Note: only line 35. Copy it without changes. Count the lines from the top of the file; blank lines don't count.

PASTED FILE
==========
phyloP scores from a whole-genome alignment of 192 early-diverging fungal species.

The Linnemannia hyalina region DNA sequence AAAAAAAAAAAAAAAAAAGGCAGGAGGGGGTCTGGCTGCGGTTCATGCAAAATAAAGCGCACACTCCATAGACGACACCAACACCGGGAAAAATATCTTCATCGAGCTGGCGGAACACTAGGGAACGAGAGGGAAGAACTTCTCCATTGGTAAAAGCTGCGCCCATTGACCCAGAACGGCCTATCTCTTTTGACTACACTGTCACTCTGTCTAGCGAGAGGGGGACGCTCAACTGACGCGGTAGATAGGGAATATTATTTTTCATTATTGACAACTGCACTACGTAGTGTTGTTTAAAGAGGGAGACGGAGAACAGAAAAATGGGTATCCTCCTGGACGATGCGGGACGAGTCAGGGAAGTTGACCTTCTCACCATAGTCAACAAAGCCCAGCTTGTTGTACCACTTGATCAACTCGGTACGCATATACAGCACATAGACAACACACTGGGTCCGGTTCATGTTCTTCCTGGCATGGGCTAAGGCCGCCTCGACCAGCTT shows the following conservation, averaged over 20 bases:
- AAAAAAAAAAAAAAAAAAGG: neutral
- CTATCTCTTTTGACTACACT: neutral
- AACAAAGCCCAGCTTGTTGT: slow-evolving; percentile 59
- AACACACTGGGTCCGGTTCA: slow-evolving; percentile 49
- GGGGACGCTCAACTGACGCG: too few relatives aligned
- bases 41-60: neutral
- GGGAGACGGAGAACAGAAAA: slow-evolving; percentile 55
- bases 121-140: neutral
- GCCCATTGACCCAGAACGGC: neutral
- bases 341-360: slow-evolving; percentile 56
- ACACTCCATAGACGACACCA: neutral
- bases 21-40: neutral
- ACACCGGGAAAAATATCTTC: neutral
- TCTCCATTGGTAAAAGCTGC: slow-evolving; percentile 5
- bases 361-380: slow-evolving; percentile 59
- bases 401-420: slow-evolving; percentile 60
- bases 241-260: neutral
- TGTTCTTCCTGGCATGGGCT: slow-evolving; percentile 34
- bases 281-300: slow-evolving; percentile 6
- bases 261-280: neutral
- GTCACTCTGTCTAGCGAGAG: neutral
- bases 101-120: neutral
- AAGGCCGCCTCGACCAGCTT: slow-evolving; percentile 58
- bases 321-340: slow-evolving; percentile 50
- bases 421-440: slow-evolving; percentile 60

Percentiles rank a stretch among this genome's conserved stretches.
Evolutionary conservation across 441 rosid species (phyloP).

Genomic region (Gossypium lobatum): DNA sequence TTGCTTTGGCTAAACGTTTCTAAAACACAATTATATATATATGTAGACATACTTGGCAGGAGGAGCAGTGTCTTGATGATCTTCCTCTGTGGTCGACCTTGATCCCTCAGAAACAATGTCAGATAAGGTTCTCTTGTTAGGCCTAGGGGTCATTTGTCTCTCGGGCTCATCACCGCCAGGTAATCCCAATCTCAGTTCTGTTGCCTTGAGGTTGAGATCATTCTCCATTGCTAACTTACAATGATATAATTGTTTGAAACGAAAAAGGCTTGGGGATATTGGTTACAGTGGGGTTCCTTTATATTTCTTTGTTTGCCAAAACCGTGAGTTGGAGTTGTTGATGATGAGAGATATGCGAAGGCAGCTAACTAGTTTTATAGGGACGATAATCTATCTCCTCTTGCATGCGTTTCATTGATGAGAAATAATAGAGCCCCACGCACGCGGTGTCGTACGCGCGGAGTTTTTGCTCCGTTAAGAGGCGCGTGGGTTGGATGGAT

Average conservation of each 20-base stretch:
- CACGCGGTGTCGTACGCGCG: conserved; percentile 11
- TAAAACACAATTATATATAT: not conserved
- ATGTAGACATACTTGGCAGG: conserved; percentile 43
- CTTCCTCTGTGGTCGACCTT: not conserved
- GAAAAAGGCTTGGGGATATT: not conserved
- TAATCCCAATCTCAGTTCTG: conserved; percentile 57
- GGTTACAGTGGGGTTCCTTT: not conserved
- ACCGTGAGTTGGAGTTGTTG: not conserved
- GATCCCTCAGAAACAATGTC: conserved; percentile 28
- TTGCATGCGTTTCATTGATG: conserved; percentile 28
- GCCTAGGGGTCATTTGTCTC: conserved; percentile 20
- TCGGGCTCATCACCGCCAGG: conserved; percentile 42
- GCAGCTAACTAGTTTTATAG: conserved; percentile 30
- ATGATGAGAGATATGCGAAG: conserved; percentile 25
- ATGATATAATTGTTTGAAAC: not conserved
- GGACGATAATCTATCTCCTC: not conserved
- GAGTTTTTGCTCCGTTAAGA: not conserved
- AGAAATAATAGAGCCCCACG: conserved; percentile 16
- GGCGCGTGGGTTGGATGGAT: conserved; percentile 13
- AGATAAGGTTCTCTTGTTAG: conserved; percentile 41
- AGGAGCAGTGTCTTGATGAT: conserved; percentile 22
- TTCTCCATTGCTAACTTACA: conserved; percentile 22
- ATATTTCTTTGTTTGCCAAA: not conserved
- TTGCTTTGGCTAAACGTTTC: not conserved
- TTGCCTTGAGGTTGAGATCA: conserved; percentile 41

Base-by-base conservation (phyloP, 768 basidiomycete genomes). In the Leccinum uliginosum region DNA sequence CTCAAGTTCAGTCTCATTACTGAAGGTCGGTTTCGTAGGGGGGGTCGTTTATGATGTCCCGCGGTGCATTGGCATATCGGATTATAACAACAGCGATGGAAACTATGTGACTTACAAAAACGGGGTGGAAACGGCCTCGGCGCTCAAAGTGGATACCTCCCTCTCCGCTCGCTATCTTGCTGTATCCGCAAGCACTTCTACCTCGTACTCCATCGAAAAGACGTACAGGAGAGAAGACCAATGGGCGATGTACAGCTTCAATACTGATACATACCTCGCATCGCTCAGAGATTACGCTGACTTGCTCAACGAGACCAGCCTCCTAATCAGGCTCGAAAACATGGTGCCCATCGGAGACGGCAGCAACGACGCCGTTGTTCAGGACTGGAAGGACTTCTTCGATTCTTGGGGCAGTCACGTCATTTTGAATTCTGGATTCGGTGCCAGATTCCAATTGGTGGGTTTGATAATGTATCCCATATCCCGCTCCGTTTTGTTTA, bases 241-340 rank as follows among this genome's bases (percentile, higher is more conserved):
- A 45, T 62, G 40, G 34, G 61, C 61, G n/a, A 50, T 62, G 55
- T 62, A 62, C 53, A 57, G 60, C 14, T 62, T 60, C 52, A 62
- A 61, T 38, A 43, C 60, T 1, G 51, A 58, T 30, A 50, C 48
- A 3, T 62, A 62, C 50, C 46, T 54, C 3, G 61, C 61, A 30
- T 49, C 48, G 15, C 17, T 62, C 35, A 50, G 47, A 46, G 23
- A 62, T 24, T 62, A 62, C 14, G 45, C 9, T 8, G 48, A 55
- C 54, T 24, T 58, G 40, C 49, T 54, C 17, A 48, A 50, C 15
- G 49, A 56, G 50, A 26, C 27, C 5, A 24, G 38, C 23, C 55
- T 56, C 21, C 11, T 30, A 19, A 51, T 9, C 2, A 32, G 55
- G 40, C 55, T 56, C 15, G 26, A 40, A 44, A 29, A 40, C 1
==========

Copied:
- CTTCCTCTGTGGTCGACCTT: not conserved